These dots represent equal intervals of time if the circle was

Now, on another part of the graph paper draw a horizontal line over
one of the lines on the paper. This is a time line. Mark a series of
vertical up or down lines from this line (one over each vertical grid
line, in order) that capture the height from the horizontal line that
passes through the center of the circle to the up or down to each of
those equally spaced points around the circle, in order going around
the circle (tick the points off as you measure them to keep them in
order). You can use the compass to transfer this distance from the
circle to the time line. After you have assembled this list of
heights along the time line, draw a curve that connects all their
ends. That is the sine wave shape of the voltage versus time that is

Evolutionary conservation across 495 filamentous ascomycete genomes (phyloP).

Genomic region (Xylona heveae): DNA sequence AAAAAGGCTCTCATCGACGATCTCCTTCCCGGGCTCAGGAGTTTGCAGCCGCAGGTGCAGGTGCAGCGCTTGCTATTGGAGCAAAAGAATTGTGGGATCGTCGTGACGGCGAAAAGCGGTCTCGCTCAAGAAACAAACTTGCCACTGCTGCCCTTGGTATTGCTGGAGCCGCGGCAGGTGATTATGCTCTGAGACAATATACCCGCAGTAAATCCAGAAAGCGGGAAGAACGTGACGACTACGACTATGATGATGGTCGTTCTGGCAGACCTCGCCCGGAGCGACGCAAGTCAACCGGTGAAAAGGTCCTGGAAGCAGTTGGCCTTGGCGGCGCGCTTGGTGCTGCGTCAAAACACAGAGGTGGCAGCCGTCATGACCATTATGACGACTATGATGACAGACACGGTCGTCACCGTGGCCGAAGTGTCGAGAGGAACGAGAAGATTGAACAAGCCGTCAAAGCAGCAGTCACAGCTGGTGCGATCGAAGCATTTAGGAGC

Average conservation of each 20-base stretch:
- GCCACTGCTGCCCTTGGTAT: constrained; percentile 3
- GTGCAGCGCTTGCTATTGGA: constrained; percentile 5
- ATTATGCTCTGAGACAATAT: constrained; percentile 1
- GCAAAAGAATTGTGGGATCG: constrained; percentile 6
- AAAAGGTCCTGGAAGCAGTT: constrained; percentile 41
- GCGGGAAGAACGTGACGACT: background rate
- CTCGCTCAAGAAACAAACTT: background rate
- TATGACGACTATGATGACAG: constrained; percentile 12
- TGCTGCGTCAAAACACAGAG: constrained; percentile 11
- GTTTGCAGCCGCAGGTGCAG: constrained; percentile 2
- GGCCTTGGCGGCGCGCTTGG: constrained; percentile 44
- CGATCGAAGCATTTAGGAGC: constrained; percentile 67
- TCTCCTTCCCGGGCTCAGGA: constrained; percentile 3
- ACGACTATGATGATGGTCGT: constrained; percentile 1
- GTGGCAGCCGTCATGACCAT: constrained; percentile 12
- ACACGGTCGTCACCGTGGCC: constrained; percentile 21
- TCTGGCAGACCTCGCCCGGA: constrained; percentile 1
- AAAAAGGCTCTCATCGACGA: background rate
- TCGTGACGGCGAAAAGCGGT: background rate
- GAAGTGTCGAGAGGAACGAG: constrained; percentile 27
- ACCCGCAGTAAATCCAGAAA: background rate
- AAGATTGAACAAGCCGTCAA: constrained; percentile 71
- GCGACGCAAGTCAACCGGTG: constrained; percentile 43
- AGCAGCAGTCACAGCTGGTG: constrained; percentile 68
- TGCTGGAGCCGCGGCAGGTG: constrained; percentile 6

AC. Somewhere a generator coil that is spinning around in a magnetic
field is performing something like this conversion of rotation to
variation in time.

If this all makes sense to you so far, I will show you how very simple
it is to visualize three phase AC from this same method.

3. ### Bullwinkle JonesGuest

I have nothing in the way of information to offer you, but I will commend you!
A 9th grader interested in this kind of stuff, willing to ask questions. I
think it's great that there still is kids in middle school interested in
electronics.

I only wish that when I was in 9th grade I knew about usenet. Back when I had
motivation to make projects.. or at least come up with ideas.

Right now I'm toying around with the idea of an LED matrix over a serial (or
like that..
If only I actually sat down and did it.

4. ### Guest